Women make worst customers: survey

PUBLISHED : Monday, 19 December, 2011, 12:00am
UPDATED : Monday, 19 December, 2011, 12:00am
 

Women are four times more troublesome as customers than men, who are, however, more aggressive and sometimes threatening, according to a survey of frontline service staff on the abuse they take from customers.

For 53.6 per cent of the workers, the gender of customers made a difference as to how they were treated. Of these, 81.3 per cent said that their female customers were 'more troublesome'.

The Vital Employee Service Consultancy conducted a survey of 500 employees in October.

'Women are prone to express their emotions,' said Suen Lap-man of the consultancy. 'They are more careful with checking the goods they buy, so they request exchanges or refunds more often, too.'

But when men became angry, they were more likely to resort to violence, the survey found.

The consultancy - part of the Christian Family Service Centre - found that some male customers would suggest that frontline female workers have a one-night stand with them. Workers also complained they had been subject to verbal abuse and even physical violence. Abuse included customers making unreasonable demands, urinating in public places, splashing water onto the faces of workers in restaurants, and deliberately dropping food onto the floor and then asking the worker to clean up the mess.

Suen said an increasing number of employees were seeking counselling from them because of customer abuse. Of the 4,000 cases they dealt with in the past year, 34 per cent involved staff trying to adapt to a work environment. And a large portion of those cases involved abusive customers.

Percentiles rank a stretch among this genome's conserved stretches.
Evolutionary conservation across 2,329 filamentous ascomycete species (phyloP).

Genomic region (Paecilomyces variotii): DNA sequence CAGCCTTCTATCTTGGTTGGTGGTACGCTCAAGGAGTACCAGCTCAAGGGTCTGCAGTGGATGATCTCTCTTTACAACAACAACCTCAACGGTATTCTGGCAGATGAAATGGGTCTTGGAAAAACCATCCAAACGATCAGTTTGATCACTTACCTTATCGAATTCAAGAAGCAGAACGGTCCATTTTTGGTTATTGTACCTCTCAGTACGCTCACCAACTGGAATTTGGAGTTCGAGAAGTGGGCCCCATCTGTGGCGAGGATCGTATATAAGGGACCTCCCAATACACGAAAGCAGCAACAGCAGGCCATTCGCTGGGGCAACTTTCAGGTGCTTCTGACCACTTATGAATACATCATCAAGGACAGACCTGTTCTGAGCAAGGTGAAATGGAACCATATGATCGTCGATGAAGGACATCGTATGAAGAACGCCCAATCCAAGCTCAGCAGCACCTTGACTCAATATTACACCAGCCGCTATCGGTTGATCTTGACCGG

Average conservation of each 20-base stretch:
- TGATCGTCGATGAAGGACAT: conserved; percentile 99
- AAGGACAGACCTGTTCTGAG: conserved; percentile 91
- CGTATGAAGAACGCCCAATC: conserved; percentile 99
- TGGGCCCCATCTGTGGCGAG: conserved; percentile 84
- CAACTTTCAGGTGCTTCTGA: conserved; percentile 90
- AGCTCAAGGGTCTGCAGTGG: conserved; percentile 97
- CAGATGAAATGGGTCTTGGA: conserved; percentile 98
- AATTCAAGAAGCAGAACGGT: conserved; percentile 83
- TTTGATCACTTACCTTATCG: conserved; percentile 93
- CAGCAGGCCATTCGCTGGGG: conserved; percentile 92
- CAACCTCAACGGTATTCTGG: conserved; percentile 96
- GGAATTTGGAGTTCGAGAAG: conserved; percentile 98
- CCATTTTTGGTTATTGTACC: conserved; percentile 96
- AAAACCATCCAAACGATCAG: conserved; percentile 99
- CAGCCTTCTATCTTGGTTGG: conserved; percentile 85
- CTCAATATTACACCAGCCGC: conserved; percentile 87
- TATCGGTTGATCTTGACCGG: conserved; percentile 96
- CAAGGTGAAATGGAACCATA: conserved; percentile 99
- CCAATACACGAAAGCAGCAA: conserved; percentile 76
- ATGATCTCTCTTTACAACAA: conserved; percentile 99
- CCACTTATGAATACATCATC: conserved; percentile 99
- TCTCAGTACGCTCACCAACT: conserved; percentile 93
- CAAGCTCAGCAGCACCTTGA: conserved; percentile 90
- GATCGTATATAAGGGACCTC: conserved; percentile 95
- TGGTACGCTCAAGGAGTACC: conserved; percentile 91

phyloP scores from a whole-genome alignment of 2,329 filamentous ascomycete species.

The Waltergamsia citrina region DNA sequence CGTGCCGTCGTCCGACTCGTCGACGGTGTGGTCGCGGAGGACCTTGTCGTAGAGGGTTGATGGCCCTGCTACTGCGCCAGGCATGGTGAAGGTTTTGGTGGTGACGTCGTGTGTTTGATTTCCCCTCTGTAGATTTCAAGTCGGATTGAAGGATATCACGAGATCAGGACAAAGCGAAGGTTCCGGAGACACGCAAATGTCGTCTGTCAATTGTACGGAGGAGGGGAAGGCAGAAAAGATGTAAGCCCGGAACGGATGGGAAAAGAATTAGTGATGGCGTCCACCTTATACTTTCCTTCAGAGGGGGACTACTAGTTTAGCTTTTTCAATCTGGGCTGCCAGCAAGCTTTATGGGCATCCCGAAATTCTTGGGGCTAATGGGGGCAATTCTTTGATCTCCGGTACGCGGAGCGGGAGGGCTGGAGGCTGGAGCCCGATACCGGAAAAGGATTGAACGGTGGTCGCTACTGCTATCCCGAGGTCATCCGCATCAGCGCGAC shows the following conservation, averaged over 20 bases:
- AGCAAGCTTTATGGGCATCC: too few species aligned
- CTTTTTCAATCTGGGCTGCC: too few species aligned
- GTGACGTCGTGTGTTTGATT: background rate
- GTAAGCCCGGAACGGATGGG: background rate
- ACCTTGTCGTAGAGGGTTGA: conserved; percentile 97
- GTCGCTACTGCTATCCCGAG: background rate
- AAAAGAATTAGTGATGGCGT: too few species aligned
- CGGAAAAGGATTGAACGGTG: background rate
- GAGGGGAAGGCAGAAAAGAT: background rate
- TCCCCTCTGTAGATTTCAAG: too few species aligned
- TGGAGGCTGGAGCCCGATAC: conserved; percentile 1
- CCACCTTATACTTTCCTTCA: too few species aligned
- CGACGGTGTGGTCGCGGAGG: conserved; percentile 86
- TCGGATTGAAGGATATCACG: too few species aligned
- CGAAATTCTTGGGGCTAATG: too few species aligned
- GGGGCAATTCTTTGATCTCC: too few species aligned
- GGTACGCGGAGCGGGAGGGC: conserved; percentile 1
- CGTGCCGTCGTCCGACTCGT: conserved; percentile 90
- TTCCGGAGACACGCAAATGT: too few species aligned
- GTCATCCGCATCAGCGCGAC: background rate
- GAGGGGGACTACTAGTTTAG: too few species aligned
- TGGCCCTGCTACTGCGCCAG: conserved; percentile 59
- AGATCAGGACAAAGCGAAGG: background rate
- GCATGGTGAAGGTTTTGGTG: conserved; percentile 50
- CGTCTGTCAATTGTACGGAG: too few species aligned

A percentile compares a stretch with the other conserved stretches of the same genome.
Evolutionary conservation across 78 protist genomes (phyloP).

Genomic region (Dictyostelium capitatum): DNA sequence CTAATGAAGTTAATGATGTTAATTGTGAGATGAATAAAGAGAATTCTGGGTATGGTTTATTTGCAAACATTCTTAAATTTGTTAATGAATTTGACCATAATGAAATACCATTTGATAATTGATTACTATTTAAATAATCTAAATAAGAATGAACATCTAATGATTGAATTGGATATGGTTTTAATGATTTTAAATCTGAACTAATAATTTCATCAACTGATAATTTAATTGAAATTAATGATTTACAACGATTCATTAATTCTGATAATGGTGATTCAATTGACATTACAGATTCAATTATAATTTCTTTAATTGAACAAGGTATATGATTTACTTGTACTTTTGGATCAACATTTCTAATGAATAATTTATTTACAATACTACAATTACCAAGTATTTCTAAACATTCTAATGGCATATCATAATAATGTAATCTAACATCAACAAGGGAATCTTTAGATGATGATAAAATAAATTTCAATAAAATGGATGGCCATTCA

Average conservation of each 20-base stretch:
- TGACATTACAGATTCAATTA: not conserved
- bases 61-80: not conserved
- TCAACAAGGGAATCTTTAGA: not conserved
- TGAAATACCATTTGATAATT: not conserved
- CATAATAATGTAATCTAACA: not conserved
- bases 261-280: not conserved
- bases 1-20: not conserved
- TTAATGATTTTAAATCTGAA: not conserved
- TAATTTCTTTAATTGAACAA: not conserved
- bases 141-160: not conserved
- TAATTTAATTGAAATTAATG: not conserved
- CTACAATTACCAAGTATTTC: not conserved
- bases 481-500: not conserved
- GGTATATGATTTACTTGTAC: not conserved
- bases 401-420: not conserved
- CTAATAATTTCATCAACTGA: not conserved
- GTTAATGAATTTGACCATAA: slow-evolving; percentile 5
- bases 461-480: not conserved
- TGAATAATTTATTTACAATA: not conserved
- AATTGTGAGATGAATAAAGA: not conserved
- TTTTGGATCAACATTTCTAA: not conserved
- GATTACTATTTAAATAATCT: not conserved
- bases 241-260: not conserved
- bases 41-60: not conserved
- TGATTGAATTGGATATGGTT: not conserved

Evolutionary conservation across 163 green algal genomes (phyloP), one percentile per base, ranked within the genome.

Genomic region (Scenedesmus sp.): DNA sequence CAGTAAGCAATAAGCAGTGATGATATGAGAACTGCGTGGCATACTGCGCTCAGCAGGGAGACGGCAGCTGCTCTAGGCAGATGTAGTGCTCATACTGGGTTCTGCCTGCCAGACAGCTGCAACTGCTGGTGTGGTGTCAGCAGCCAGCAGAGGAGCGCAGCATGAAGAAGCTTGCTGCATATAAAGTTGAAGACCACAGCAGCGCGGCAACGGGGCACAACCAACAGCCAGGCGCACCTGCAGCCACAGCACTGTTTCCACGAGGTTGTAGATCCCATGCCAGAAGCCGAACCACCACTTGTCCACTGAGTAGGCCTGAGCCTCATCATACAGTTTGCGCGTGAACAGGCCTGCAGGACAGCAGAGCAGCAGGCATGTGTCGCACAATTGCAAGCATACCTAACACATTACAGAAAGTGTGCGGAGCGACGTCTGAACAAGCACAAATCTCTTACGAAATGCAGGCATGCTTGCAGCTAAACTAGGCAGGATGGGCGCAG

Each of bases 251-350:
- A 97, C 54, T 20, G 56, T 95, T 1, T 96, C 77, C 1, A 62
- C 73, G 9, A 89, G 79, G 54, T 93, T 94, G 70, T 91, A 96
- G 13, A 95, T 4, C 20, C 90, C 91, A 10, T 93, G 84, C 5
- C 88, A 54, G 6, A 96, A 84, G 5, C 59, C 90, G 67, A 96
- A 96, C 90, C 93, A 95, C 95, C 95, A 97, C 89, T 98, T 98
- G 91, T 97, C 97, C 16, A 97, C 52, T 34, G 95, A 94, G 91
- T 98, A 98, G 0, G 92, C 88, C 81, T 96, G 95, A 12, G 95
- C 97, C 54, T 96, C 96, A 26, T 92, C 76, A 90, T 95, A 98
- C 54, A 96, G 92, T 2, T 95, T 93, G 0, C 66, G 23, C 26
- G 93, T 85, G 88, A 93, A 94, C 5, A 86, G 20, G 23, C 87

Survey respondents were evenly divided on the issue of whether Hong Kong or mainland customers were the most troublesome.

The consultancy found that most companies were not offering sufficient support to their staff in handling abuse, with 61.6 per cent of the interviewees saying they were under great pressure at work.

Nearly 75 per cent said they hoped the more senior employees would actively help them with the troublesome cases, and 68.8 per cent said they wished management was more sympathetic with them in dealing with those cases.

Suen said that some respondents suggested companies should arrange for management staff to work on the front line from time to time, so they could understand the situation of the low-level staff. They also said that companies' policies should be made clear to both employees and customers, so that there would be fewer conflicts.

'Reducing conflicts can actually help employers cut costs too, as handling complaints is actually expensive,' Suen said.

'Employees will be upset if they feel they're not backed up, and turnover rates will be high.

'And when complaints are lodged, reports have to be produced, and the processing of them can increase costs, too.'

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